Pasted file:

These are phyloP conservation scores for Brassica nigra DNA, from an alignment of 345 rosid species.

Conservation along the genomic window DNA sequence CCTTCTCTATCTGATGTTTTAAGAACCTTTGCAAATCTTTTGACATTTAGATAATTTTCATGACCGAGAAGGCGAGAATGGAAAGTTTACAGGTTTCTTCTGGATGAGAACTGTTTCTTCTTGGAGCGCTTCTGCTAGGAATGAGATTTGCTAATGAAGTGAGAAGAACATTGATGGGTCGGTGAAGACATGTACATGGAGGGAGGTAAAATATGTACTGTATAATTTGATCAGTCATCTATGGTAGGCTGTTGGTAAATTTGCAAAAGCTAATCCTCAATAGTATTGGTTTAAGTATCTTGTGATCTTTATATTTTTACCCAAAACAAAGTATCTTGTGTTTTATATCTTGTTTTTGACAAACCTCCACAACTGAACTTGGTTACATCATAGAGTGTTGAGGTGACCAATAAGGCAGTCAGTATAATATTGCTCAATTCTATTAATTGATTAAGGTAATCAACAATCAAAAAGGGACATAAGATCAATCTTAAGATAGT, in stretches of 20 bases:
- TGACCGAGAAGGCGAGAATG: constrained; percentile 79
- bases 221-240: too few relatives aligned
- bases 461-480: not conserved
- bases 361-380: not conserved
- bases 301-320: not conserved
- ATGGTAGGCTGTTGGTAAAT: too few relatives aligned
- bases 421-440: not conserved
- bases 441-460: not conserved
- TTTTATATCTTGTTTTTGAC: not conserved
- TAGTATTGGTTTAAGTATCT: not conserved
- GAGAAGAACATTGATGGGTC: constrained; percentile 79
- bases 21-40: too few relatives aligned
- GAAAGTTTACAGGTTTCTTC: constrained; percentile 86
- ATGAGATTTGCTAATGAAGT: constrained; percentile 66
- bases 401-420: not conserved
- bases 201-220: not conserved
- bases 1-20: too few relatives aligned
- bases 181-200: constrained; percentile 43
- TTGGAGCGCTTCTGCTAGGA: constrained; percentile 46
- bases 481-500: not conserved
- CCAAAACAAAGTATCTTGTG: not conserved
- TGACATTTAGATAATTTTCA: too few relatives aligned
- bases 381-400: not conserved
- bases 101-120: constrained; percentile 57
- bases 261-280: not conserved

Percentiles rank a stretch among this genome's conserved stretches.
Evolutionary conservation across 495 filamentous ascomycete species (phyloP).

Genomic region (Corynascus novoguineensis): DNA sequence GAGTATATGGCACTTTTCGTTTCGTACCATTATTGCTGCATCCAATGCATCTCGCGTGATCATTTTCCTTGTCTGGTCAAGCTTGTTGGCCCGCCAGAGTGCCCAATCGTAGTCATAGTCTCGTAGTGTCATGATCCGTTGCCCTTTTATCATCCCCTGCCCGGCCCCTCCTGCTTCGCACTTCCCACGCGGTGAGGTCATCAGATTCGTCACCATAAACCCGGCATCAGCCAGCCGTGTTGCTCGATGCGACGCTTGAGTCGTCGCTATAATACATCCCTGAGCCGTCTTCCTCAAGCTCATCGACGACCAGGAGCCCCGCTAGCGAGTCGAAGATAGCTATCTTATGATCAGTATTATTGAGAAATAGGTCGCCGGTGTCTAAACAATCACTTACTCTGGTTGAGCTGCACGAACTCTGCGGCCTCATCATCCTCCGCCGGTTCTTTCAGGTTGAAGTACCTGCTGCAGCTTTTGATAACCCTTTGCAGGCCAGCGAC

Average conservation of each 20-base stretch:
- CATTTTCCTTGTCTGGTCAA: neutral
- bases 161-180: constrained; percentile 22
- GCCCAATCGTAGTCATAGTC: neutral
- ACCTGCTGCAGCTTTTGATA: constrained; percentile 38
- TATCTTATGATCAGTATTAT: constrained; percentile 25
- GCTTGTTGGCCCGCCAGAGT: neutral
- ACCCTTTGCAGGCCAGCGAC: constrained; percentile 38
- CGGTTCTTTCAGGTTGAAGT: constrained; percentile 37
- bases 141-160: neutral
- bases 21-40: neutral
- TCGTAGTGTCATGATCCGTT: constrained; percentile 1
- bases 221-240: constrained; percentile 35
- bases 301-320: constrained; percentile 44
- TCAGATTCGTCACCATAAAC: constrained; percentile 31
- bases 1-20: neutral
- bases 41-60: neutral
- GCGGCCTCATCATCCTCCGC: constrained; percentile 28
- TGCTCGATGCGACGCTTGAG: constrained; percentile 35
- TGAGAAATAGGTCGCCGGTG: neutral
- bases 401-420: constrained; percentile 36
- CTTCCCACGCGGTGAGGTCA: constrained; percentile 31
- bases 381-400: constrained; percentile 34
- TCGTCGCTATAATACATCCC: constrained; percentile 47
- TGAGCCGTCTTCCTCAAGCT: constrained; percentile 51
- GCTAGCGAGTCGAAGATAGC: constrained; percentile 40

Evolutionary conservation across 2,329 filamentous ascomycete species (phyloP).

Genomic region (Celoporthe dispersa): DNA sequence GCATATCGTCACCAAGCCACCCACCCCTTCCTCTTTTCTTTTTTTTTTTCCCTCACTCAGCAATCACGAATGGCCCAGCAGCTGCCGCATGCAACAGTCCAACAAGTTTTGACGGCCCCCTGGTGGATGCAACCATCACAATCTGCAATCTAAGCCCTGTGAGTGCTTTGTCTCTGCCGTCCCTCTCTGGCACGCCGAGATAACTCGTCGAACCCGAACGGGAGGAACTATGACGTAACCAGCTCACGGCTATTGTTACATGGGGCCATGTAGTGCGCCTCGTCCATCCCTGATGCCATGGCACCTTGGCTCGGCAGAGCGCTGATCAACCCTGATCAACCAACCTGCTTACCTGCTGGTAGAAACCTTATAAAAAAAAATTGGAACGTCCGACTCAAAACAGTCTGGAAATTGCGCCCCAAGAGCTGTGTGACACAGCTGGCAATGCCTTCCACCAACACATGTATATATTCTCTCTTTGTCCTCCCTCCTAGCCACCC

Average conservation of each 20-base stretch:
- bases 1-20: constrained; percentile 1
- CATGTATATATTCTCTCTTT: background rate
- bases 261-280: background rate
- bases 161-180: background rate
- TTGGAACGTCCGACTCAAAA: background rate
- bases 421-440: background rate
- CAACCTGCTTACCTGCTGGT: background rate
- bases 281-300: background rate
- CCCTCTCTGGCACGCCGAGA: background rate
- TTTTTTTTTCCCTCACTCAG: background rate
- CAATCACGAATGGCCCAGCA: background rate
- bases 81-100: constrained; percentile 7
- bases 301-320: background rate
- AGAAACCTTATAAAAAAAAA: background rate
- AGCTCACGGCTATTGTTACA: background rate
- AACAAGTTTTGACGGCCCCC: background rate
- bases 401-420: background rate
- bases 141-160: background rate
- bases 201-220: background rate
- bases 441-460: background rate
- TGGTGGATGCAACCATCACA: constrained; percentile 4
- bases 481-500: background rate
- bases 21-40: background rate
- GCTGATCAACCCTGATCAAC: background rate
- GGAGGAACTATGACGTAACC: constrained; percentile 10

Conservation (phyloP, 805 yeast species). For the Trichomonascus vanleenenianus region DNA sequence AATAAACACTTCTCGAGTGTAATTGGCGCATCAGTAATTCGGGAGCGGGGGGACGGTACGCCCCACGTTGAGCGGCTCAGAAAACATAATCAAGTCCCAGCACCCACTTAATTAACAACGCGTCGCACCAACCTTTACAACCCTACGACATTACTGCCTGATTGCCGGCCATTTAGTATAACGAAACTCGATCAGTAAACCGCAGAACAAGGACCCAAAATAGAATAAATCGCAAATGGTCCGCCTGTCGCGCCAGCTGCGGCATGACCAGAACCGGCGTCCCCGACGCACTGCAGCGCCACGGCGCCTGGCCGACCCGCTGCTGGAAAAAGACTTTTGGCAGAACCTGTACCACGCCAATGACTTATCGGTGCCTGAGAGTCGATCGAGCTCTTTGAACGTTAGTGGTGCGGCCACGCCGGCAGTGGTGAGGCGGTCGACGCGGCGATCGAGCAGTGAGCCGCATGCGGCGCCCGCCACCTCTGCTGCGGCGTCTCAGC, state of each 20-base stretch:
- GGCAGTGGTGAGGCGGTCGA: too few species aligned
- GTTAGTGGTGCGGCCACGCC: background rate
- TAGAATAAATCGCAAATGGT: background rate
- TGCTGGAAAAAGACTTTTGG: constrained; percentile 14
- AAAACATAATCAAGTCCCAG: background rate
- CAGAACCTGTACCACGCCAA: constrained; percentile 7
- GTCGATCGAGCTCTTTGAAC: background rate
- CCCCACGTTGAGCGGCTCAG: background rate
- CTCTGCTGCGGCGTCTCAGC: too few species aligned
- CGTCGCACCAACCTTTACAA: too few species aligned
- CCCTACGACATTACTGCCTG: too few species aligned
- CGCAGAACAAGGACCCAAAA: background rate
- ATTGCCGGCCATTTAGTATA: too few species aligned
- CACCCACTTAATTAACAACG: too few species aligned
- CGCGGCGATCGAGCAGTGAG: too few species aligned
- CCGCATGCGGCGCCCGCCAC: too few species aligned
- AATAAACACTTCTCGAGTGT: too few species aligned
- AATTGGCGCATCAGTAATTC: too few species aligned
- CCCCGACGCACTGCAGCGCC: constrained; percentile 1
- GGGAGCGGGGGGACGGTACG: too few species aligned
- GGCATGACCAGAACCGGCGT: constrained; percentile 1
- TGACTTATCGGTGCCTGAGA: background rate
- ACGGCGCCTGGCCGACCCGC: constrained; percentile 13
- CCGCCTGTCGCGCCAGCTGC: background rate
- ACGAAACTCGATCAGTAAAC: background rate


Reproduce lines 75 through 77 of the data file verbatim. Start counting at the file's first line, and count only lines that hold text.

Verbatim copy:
- AACAAGTTTTGACGGCCCCC: background rate
- bases 401-420: background rate
- bases 141-160: background rate